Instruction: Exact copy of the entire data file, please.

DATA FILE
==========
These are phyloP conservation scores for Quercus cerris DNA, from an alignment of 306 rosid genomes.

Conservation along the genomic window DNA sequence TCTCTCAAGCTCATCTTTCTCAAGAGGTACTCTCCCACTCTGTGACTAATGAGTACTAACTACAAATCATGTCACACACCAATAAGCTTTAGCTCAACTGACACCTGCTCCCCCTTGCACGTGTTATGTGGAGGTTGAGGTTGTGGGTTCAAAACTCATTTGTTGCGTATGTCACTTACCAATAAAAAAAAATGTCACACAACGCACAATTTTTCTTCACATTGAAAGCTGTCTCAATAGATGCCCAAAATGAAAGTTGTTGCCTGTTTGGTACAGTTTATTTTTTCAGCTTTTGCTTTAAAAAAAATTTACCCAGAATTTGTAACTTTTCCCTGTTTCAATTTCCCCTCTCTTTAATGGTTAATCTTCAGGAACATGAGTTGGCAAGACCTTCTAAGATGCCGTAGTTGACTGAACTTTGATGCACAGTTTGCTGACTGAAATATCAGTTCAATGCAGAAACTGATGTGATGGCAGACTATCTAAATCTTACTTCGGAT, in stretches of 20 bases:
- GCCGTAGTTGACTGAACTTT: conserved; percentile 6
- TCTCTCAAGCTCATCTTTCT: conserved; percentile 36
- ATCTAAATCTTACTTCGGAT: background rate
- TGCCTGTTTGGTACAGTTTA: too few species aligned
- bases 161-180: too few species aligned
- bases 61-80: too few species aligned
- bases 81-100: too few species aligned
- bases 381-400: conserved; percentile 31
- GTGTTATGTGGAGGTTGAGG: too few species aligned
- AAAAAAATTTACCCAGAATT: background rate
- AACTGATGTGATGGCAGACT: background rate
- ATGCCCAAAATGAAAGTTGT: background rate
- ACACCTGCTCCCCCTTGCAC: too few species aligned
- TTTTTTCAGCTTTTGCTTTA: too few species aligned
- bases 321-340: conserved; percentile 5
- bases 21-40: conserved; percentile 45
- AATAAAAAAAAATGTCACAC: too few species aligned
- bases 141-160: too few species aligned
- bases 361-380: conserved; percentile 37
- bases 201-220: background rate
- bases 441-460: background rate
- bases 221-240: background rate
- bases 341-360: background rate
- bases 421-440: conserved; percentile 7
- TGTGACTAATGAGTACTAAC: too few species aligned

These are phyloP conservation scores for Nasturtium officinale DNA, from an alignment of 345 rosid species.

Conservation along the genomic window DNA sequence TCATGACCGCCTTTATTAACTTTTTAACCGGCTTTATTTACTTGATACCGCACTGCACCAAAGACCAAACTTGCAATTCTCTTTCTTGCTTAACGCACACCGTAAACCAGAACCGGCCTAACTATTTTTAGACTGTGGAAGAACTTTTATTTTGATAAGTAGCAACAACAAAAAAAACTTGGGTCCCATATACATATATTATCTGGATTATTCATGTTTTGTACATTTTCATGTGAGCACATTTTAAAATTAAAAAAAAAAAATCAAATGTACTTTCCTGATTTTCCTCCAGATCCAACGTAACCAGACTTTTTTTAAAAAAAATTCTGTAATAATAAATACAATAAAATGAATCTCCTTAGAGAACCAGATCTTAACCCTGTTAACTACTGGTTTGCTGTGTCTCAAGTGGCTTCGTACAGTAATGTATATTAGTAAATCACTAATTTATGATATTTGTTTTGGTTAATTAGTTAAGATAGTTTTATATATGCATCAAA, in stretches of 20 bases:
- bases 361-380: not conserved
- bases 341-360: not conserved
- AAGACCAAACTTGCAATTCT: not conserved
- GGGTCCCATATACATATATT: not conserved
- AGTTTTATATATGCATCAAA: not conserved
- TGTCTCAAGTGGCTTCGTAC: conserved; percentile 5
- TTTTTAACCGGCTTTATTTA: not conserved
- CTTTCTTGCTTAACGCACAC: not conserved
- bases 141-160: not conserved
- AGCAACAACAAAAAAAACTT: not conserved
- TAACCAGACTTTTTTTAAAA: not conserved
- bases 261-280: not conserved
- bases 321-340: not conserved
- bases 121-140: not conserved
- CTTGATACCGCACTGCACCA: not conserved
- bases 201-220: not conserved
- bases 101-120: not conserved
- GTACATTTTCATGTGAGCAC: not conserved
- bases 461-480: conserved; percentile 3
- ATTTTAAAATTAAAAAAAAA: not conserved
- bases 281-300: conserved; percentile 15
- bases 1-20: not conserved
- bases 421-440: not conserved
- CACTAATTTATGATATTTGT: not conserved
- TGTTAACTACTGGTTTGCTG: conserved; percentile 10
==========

These are phyloP conservation scores for Quercus cerris DNA, from an alignment of 306 rosid genomes.

Conservation along the genomic window DNA sequence TCTCTCAAGCTCATCTTTCTCAAGAGGTACTCTCCCACTCTGTGACTAATGAGTACTAACTACAAATCATGTCACACACCAATAAGCTTTAGCTCAACTGACACCTGCTCCCCCTTGCACGTGTTATGTGGAGGTTGAGGTTGTGGGTTCAAAACTCATTTGTTGCGTATGTCACTTACCAATAAAAAAAAATGTCACACAACGCACAATTTTTCTTCACATTGAAAGCTGTCTCAATAGATGCCCAAAATGAAAGTTGTTGCCTGTTTGGTACAGTTTATTTTTTCAGCTTTTGCTTTAAAAAAAATTTACCCAGAATTTGTAACTTTTCCCTGTTTCAATTTCCCCTCTCTTTAATGGTTAATCTTCAGGAACATGAGTTGGCAAGACCTTCTAAGATGCCGTAGTTGACTGAACTTTGATGCACAGTTTGCTGACTGAAATATCAGTTCAATGCAGAAACTGATGTGATGGCAGACTATCTAAATCTTACTTCGGAT, in stretches of 20 bases:
- GCCGTAGTTGACTGAACTTT: conserved; percentile 6
- TCTCTCAAGCTCATCTTTCT: conserved; percentile 36
- ATCTAAATCTTACTTCGGAT: background rate
- TGCCTGTTTGGTACAGTTTA: too few species aligned
- bases 161-180: too few species aligned
- bases 61-80: too few species aligned
- bases 81-100: too few species aligned
- bases 381-400: conserved; percentile 31
- GTGTTATGTGGAGGTTGAGG: too few species aligned
- AAAAAAATTTACCCAGAATT: background rate
- AACTGATGTGATGGCAGACT: background rate
- ATGCCCAAAATGAAAGTTGT: background rate
- ACACCTGCTCCCCCTTGCAC: too few species aligned
- TTTTTTCAGCTTTTGCTTTA: too few species aligned
- bases 321-340: conserved; percentile 5
- bases 21-40: conserved; percentile 45
- AATAAAAAAAAATGTCACAC: too few species aligned
- bases 141-160: too few species aligned
- bases 361-380: conserved; percentile 37
- bases 201-220: background rate
- bases 441-460: background rate
- bases 221-240: background rate
- bases 341-360: background rate
- bases 421-440: conserved; percentile 7
- TGTGACTAATGAGTACTAAC: too few species aligned

These are phyloP conservation scores for Nasturtium officinale DNA, from an alignment of 345 rosid species.

Conservation along the genomic window DNA sequence TCATGACCGCCTTTATTAACTTTTTAACCGGCTTTATTTACTTGATACCGCACTGCACCAAAGACCAAACTTGCAATTCTCTTTCTTGCTTAACGCACACCGTAAACCAGAACCGGCCTAACTATTTTTAGACTGTGGAAGAACTTTTATTTTGATAAGTAGCAACAACAAAAAAAACTTGGGTCCCATATACATATATTATCTGGATTATTCATGTTTTGTACATTTTCATGTGAGCACATTTTAAAATTAAAAAAAAAAAATCAAATGTACTTTCCTGATTTTCCTCCAGATCCAACGTAACCAGACTTTTTTTAAAAAAAATTCTGTAATAATAAATACAATAAAATGAATCTCCTTAGAGAACCAGATCTTAACCCTGTTAACTACTGGTTTGCTGTGTCTCAAGTGGCTTCGTACAGTAATGTATATTAGTAAATCACTAATTTATGATATTTGTTTTGGTTAATTAGTTAAGATAGTTTTATATATGCATCAAA, in stretches of 20 bases:
- bases 361-380: not conserved
- bases 341-360: not conserved
- AAGACCAAACTTGCAATTCT: not conserved
- GGGTCCCATATACATATATT: not conserved
- AGTTTTATATATGCATCAAA: not conserved
- TGTCTCAAGTGGCTTCGTAC: conserved; percentile 5
- TTTTTAACCGGCTTTATTTA: not conserved
- CTTTCTTGCTTAACGCACAC: not conserved
- bases 141-160: not conserved
- AGCAACAACAAAAAAAACTT: not conserved
- TAACCAGACTTTTTTTAAAA: not conserved
- bases 261-280: not conserved
- bases 321-340: not conserved
- bases 121-140: not conserved
- CTTGATACCGCACTGCACCA: not conserved
- bases 201-220: not conserved
- bases 101-120: not conserved
- GTACATTTTCATGTGAGCAC: not conserved
- bases 461-480: conserved; percentile 3
- ATTTTAAAATTAAAAAAAAA: not conserved
- bases 281-300: conserved; percentile 15
- bases 1-20: not conserved
- bases 421-440: not conserved
- CACTAATTTATGATATTTGT: not conserved
- TGTTAACTACTGGTTTGCTG: conserved; percentile 10